Luckily, the book came out before I took a recent, late season road trip. This wasn’t my first trip to Horse Pens, but I still wasn’t exactly familiar with the entire area, so the guidebook really helped me find my way around. It was much easier than the old Dr Topo to use, it covered more areas and problems, and helped me to maximize my time while I was there. I was able to pick which problems I wanted to send, walk straight to them without any navigation problems, and the photo topo’s made sure I was on route once I got there. It wasn't difficult to navigate through the labyrinth and make my way from area to area also.
As if the Horse Pens 40 beta wasn’t on point and enough, Adam also provides some info for 2 other areas nearby. I haven’t had the chance to climb at Palisades Park, but I was able to compete in Chalky Dreams at Moss Rock Preserve last year. If you’re down in Birmingham, there’s plenty there to keep you busy for a few days. The article “Shades Crest” by John Gill was a nice addition too! In comparing the topo and info I was given at the comp last year, there has been some changes to some of the names and grades, but overall the classics are still there and the boulderfield was represented better than I've ever seen it.
Overall, I thought this was one of the best bouldering guidebooks I have used. If the only gripe I have is that Bumboy was downgraded to a V3, I still think it’s a V4:), then I’d say the book was a success. As if Horse Pens 40 wasn’t already one of the best bouldering destinations in the southeast, now there is an equally impressive guidebook to lead you through the maze of impeccable problems! If you're planning that Alabama bouldering getaway, the first stop for info should be Greener Grass's website or your local outfitter to pick up a copy of this invaluable book. I am certain that the guidebook will make your trip more worth while and more enjoyable!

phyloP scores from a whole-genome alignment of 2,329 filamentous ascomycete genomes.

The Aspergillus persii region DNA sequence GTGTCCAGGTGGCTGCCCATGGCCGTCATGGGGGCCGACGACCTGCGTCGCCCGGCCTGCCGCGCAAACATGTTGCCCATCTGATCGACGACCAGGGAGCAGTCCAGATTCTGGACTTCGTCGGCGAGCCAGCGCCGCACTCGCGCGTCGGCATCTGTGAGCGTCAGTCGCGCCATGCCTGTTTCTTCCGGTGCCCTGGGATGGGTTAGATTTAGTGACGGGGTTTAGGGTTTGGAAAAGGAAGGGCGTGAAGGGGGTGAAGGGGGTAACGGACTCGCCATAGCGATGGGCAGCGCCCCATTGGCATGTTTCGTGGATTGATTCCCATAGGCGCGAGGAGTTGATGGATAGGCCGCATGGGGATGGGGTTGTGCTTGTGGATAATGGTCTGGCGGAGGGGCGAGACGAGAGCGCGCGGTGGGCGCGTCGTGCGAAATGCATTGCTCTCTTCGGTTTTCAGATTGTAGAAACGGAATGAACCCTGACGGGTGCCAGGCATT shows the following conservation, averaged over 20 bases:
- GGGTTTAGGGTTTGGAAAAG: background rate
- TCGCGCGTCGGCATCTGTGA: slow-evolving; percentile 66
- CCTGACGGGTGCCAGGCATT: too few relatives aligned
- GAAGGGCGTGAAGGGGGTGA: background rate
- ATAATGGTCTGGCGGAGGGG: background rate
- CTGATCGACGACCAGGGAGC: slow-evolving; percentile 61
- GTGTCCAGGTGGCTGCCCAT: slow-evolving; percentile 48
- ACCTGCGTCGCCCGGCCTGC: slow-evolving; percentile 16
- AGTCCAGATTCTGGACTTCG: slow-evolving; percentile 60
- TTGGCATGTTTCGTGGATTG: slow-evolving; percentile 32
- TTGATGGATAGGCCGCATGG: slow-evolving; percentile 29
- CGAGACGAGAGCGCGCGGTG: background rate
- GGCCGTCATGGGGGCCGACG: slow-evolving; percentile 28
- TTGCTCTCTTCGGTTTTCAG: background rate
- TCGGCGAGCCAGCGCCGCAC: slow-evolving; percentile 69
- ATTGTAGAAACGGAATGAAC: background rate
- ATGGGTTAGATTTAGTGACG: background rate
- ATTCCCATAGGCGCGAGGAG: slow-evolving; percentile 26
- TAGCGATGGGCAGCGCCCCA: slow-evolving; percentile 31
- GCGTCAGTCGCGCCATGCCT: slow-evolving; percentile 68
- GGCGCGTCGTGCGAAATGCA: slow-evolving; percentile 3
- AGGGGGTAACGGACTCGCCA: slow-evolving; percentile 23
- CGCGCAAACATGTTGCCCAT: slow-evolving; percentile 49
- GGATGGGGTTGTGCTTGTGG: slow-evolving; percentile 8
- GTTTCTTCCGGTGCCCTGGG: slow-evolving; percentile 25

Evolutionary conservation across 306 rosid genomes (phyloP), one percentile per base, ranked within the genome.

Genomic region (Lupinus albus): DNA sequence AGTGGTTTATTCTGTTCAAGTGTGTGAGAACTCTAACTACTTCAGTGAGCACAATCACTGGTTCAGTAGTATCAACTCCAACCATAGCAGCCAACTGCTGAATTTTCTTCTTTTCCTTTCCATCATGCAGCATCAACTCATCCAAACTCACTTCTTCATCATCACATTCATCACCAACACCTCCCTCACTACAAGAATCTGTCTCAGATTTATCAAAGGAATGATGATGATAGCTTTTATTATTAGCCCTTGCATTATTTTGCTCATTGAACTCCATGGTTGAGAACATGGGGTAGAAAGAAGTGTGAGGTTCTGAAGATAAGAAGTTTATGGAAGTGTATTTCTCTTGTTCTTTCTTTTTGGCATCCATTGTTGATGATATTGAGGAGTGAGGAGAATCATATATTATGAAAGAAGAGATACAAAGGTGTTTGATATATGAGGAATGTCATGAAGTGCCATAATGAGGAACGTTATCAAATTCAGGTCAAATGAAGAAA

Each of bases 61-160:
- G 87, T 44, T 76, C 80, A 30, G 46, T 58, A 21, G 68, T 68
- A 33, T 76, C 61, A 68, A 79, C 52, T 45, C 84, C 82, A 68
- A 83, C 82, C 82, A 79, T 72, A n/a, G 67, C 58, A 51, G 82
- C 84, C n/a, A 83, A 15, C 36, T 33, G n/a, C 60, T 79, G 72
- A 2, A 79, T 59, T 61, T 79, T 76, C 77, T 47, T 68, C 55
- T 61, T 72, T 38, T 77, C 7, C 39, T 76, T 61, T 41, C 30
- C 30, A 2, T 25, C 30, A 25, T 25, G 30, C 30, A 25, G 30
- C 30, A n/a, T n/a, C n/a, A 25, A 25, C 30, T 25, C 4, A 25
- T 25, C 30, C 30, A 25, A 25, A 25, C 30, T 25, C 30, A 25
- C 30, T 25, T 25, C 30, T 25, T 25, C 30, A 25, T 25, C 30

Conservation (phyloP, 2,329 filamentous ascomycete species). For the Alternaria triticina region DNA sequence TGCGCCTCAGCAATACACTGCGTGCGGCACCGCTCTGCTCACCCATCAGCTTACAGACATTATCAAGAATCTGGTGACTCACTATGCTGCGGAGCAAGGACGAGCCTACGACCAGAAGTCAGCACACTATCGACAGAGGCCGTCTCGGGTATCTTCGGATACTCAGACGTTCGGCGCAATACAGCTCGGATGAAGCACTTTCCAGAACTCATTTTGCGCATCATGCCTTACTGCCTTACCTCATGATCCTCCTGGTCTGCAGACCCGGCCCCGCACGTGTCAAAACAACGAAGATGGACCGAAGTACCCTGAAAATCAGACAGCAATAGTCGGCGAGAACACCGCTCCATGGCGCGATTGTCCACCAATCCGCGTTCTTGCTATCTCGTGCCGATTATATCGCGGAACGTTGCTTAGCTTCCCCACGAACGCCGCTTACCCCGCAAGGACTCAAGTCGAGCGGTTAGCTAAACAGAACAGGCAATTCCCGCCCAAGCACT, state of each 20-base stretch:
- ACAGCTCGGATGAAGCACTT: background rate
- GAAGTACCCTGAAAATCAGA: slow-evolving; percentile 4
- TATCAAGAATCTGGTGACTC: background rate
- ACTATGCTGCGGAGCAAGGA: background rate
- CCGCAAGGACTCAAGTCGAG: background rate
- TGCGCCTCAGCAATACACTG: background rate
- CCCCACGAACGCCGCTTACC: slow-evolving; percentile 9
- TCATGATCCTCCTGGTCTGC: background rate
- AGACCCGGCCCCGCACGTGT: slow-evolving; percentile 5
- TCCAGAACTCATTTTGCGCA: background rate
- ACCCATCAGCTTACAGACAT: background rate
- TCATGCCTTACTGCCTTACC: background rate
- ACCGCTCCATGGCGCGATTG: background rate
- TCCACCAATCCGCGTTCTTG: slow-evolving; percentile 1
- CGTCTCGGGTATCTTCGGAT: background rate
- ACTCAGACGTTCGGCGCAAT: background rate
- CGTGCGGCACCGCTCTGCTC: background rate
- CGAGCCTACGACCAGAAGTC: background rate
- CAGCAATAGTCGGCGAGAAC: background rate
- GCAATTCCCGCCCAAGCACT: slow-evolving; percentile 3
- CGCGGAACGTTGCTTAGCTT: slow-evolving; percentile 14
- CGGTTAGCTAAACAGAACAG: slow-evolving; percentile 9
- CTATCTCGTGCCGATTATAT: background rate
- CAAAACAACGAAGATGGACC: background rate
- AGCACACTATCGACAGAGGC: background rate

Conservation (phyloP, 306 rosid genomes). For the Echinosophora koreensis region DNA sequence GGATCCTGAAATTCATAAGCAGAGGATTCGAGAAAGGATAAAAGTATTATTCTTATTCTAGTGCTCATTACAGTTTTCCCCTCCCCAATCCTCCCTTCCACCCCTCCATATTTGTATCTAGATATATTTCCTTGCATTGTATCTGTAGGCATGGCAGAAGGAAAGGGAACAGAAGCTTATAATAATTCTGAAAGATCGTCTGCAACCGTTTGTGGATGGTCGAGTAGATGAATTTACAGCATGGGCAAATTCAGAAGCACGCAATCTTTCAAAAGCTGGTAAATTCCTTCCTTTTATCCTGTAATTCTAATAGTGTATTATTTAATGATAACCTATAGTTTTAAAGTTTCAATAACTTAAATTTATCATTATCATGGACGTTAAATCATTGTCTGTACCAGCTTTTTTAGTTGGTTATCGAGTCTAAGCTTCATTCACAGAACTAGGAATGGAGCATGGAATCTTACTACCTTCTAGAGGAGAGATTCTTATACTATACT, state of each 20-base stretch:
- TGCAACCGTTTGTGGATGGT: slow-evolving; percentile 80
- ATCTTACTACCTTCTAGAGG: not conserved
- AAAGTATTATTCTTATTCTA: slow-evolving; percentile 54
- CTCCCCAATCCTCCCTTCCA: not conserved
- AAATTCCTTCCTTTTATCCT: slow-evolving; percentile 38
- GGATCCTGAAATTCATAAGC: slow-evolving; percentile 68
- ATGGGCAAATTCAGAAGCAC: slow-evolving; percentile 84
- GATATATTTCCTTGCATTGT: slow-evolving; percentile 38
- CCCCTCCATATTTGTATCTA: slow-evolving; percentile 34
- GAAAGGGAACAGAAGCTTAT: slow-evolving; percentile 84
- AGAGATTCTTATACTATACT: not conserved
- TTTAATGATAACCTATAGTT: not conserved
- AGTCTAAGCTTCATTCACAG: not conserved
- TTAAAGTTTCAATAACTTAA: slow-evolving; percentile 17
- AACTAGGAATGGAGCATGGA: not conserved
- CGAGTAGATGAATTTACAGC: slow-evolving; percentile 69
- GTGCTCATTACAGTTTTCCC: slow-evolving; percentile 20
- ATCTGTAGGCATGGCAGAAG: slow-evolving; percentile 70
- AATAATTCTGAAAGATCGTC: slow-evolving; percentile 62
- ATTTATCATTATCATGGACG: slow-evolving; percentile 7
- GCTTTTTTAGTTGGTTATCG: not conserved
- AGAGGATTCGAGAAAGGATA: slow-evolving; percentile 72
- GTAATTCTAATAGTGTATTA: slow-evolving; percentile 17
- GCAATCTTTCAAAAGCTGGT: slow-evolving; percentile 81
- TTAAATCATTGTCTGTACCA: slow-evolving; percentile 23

THE GUIDEBOOK GIVE AWAY!!! 2 COPIES TO GIVE AWAY!!!
Alright, with that said...here are the rules of the Guidebook Give Away Contest!
Post a comment right on this page or send an e-mail to UpstateBouldering@hotmail.com with your name and address and the name of your favorite Southeastern (mainly AL, GA, TN, NC & SC), bouldering route. If you have a picture of you on that route, send that in too and I'll post it up in a future blog so everyone can see. If you havent been to the southeast to boulder, send me the name of the southeastern route that you dream of road tripping and climbing instead. All entries will be used in a random drawing on June 1st to give away 2 new copies of the guidebook. I will make a weekly post including the names and routes of all that have entered that week...that way you can see if I received your e-mail/comment entry or not and if you are entered in the contest. Please only submit 1 entry, multiple entries will be thrown out. I will not sale or use any e-mail or physical address for anything except this contest. Once again, this is all possible by the gracious guys at Greener Grass Publishing...keep an eye on them for new guidebooks coming out in the future. Good Luck and send those entries in!